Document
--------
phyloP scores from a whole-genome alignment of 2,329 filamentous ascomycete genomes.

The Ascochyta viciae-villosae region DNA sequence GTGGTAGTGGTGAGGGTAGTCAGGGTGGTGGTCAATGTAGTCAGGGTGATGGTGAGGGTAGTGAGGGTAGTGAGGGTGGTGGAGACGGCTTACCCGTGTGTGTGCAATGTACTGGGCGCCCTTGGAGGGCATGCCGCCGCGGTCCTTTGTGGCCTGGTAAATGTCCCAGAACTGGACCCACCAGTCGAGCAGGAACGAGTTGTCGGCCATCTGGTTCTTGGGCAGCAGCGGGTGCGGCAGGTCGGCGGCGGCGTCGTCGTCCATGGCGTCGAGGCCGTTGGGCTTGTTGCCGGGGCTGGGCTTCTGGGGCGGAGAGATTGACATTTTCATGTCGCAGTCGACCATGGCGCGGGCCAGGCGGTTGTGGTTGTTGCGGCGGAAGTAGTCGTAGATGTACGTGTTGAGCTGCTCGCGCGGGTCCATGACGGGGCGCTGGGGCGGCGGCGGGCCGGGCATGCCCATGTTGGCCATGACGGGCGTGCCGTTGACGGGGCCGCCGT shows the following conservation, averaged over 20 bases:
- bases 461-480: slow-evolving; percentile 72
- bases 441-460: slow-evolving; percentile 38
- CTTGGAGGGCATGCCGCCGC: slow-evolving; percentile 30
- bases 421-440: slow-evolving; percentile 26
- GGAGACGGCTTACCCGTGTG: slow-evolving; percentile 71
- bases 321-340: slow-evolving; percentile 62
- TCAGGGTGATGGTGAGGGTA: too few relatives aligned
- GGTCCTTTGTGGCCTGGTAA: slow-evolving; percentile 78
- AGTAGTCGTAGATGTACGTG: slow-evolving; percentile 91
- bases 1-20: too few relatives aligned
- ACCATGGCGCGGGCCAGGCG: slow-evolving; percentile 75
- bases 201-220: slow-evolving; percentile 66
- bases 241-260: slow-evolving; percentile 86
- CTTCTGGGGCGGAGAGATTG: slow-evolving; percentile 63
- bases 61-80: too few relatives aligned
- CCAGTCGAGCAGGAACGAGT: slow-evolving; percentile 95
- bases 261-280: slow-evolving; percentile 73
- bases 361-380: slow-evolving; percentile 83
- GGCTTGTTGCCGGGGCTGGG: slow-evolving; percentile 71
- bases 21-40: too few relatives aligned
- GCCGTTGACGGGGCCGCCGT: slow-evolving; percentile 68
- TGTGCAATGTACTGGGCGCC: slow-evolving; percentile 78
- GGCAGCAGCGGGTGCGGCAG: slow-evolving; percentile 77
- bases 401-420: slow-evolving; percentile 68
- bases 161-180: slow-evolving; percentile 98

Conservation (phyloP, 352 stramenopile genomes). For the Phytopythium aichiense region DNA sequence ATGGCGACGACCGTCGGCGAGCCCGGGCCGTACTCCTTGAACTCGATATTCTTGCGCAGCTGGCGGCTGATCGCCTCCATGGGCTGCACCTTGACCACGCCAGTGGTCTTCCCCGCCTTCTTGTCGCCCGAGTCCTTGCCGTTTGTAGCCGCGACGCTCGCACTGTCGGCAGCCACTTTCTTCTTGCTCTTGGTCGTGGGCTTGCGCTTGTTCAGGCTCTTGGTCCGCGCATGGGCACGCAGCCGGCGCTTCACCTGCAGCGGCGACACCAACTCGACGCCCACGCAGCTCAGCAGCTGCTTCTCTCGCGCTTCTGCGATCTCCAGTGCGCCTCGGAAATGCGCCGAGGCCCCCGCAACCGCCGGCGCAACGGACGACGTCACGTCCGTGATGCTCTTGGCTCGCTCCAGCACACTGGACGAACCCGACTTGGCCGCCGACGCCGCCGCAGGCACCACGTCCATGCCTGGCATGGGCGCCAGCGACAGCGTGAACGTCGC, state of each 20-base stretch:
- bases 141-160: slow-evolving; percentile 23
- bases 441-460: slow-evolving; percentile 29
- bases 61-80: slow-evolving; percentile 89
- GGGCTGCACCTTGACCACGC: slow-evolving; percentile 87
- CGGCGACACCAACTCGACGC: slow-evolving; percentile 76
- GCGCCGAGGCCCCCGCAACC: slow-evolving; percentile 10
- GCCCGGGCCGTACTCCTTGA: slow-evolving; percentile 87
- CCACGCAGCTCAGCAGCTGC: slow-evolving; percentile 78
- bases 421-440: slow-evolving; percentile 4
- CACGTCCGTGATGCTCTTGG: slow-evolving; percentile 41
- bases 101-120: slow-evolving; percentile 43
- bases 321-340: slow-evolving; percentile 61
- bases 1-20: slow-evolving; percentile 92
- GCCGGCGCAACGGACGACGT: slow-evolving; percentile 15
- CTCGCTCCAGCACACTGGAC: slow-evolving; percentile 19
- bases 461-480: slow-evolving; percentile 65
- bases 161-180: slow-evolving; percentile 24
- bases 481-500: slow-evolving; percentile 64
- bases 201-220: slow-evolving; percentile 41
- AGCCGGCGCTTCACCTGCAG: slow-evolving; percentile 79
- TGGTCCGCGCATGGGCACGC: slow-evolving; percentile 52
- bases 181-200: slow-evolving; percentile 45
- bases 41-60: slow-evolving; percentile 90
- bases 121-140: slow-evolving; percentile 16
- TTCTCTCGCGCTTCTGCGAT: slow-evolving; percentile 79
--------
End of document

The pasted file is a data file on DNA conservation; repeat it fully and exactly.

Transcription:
phyloP scores from a whole-genome alignment of 2,329 filamentous ascomycete genomes.

The Ascochyta viciae-villosae region DNA sequence GTGGTAGTGGTGAGGGTAGTCAGGGTGGTGGTCAATGTAGTCAGGGTGATGGTGAGGGTAGTGAGGGTAGTGAGGGTGGTGGAGACGGCTTACCCGTGTGTGTGCAATGTACTGGGCGCCCTTGGAGGGCATGCCGCCGCGGTCCTTTGTGGCCTGGTAAATGTCCCAGAACTGGACCCACCAGTCGAGCAGGAACGAGTTGTCGGCCATCTGGTTCTTGGGCAGCAGCGGGTGCGGCAGGTCGGCGGCGGCGTCGTCGTCCATGGCGTCGAGGCCGTTGGGCTTGTTGCCGGGGCTGGGCTTCTGGGGCGGAGAGATTGACATTTTCATGTCGCAGTCGACCATGGCGCGGGCCAGGCGGTTGTGGTTGTTGCGGCGGAAGTAGTCGTAGATGTACGTGTTGAGCTGCTCGCGCGGGTCCATGACGGGGCGCTGGGGCGGCGGCGGGCCGGGCATGCCCATGTTGGCCATGACGGGCGTGCCGTTGACGGGGCCGCCGT shows the following conservation, averaged over 20 bases:
- bases 461-480: slow-evolving; percentile 72
- bases 441-460: slow-evolving; percentile 38
- CTTGGAGGGCATGCCGCCGC: slow-evolving; percentile 30
- bases 421-440: slow-evolving; percentile 26
- GGAGACGGCTTACCCGTGTG: slow-evolving; percentile 71
- bases 321-340: slow-evolving; percentile 62
- TCAGGGTGATGGTGAGGGTA: too few relatives aligned
- GGTCCTTTGTGGCCTGGTAA: slow-evolving; percentile 78
- AGTAGTCGTAGATGTACGTG: slow-evolving; percentile 91
- bases 1-20: too few relatives aligned
- ACCATGGCGCGGGCCAGGCG: slow-evolving; percentile 75
- bases 201-220: slow-evolving; percentile 66
- bases 241-260: slow-evolving; percentile 86
- CTTCTGGGGCGGAGAGATTG: slow-evolving; percentile 63
- bases 61-80: too few relatives aligned
- CCAGTCGAGCAGGAACGAGT: slow-evolving; percentile 95
- bases 261-280: slow-evolving; percentile 73
- bases 361-380: slow-evolving; percentile 83
- GGCTTGTTGCCGGGGCTGGG: slow-evolving; percentile 71
- bases 21-40: too few relatives aligned
- GCCGTTGACGGGGCCGCCGT: slow-evolving; percentile 68
- TGTGCAATGTACTGGGCGCC: slow-evolving; percentile 78
- GGCAGCAGCGGGTGCGGCAG: slow-evolving; percentile 77
- bases 401-420: slow-evolving; percentile 68
- bases 161-180: slow-evolving; percentile 98

Conservation (phyloP, 352 stramenopile genomes). For the Phytopythium aichiense region DNA sequence ATGGCGACGACCGTCGGCGAGCCCGGGCCGTACTCCTTGAACTCGATATTCTTGCGCAGCTGGCGGCTGATCGCCTCCATGGGCTGCACCTTGACCACGCCAGTGGTCTTCCCCGCCTTCTTGTCGCCCGAGTCCTTGCCGTTTGTAGCCGCGACGCTCGCACTGTCGGCAGCCACTTTCTTCTTGCTCTTGGTCGTGGGCTTGCGCTTGTTCAGGCTCTTGGTCCGCGCATGGGCACGCAGCCGGCGCTTCACCTGCAGCGGCGACACCAACTCGACGCCCACGCAGCTCAGCAGCTGCTTCTCTCGCGCTTCTGCGATCTCCAGTGCGCCTCGGAAATGCGCCGAGGCCCCCGCAACCGCCGGCGCAACGGACGACGTCACGTCCGTGATGCTCTTGGCTCGCTCCAGCACACTGGACGAACCCGACTTGGCCGCCGACGCCGCCGCAGGCACCACGTCCATGCCTGGCATGGGCGCCAGCGACAGCGTGAACGTCGC, state of each 20-base stretch:
- bases 141-160: slow-evolving; percentile 23
- bases 441-460: slow-evolving; percentile 29
- bases 61-80: slow-evolving; percentile 89
- GGGCTGCACCTTGACCACGC: slow-evolving; percentile 87
- CGGCGACACCAACTCGACGC: slow-evolving; percentile 76
- GCGCCGAGGCCCCCGCAACC: slow-evolving; percentile 10
- GCCCGGGCCGTACTCCTTGA: slow-evolving; percentile 87
- CCACGCAGCTCAGCAGCTGC: slow-evolving; percentile 78
- bases 421-440: slow-evolving; percentile 4
- CACGTCCGTGATGCTCTTGG: slow-evolving; percentile 41
- bases 101-120: slow-evolving; percentile 43
- bases 321-340: slow-evolving; percentile 61
- bases 1-20: slow-evolving; percentile 92
- GCCGGCGCAACGGACGACGT: slow-evolving; percentile 15
- CTCGCTCCAGCACACTGGAC: slow-evolving; percentile 19
- bases 461-480: slow-evolving; percentile 65
- bases 161-180: slow-evolving; percentile 24
- bases 481-500: slow-evolving; percentile 64
- bases 201-220: slow-evolving; percentile 41
- AGCCGGCGCTTCACCTGCAG: slow-evolving; percentile 79
- TGGTCCGCGCATGGGCACGC: slow-evolving; percentile 52
- bases 181-200: slow-evolving; percentile 45
- bases 41-60: slow-evolving; percentile 90
- bases 121-140: slow-evolving; percentile 16
- TTCTCTCGCGCTTCTGCGAT: slow-evolving; percentile 79